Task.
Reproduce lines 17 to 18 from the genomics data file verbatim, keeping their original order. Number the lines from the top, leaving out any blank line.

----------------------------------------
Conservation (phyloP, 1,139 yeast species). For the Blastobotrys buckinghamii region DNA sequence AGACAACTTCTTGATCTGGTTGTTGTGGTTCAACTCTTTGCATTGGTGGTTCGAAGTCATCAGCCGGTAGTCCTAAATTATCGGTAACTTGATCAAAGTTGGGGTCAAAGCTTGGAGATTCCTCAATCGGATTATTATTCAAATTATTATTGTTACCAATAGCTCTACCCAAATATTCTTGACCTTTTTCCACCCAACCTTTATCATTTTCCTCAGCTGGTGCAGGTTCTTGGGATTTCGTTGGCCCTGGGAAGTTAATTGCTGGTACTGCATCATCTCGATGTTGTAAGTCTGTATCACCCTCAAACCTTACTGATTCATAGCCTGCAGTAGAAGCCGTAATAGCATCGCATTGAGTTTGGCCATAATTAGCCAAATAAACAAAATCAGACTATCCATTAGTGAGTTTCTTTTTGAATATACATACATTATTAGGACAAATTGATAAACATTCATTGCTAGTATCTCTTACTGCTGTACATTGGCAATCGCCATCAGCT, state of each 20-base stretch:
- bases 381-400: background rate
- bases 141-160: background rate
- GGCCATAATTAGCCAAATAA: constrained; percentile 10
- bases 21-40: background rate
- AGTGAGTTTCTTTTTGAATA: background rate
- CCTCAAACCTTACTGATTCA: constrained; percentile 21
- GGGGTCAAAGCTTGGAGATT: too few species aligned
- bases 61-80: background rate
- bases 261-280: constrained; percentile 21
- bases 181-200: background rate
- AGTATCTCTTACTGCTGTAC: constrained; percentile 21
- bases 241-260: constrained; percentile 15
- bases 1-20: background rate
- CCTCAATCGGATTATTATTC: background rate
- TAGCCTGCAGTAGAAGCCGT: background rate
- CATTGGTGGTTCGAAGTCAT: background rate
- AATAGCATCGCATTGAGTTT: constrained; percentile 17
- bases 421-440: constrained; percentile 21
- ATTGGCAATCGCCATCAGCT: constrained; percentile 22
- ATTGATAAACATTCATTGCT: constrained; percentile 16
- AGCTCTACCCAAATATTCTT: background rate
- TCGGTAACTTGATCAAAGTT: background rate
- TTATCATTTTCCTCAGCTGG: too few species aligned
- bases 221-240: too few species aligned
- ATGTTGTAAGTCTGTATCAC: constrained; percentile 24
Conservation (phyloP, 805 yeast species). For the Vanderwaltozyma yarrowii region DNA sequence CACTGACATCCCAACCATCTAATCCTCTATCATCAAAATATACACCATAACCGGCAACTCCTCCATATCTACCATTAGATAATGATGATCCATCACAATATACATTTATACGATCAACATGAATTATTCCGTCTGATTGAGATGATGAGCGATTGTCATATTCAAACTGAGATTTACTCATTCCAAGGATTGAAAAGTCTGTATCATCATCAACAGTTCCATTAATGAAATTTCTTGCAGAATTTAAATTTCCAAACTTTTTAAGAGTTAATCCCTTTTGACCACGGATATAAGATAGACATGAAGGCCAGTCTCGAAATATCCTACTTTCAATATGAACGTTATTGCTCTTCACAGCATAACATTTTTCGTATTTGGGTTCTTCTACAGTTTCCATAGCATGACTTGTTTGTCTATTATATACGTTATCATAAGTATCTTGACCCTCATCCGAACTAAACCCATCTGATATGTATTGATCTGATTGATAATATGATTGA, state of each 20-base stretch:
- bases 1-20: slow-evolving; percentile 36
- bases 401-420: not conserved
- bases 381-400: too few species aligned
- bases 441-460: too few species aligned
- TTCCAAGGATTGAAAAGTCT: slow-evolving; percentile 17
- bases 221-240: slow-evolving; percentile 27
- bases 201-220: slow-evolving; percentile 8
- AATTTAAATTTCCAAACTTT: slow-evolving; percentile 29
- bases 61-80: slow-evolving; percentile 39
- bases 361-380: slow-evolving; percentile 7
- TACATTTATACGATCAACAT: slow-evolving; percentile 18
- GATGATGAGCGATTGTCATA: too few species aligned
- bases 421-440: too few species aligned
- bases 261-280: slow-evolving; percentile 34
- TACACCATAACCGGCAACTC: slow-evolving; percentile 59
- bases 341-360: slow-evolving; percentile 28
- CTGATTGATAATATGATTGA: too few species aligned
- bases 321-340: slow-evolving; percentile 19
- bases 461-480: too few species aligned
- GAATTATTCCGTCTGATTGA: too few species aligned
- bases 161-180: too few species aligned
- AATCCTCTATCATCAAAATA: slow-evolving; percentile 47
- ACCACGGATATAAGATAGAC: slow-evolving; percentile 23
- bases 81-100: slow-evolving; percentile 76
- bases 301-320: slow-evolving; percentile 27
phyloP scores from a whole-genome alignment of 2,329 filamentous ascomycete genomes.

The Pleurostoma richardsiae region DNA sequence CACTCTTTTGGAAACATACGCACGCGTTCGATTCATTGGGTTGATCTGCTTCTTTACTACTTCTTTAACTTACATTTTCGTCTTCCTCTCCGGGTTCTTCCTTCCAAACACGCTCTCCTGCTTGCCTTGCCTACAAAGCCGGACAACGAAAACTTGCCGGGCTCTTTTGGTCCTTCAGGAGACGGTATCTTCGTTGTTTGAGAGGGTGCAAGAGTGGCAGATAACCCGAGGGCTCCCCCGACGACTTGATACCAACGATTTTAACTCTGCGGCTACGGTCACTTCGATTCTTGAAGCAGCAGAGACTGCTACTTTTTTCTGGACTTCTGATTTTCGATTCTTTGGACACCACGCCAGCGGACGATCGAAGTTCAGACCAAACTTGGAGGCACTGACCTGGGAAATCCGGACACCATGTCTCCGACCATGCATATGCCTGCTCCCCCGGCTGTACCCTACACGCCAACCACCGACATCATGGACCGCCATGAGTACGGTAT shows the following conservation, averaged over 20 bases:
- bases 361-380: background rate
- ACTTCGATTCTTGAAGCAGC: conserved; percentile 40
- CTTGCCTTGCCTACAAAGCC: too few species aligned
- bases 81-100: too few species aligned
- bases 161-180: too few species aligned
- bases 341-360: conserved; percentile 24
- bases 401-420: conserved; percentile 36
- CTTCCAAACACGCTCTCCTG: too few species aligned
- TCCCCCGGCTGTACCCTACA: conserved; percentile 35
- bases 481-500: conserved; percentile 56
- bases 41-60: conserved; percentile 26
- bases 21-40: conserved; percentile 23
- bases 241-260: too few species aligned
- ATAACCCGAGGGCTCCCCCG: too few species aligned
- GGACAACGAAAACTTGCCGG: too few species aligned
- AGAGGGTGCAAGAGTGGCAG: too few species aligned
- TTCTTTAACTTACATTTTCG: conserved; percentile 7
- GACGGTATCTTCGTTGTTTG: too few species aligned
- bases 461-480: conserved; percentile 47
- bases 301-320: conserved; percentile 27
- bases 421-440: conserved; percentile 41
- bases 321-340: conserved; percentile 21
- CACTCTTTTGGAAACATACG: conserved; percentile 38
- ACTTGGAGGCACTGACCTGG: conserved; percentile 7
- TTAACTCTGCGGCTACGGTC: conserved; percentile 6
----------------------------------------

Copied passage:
- CATTGGTGGTTCGAAGTCAT: background rate
- AATAGCATCGCATTGAGTTT: constrained; percentile 17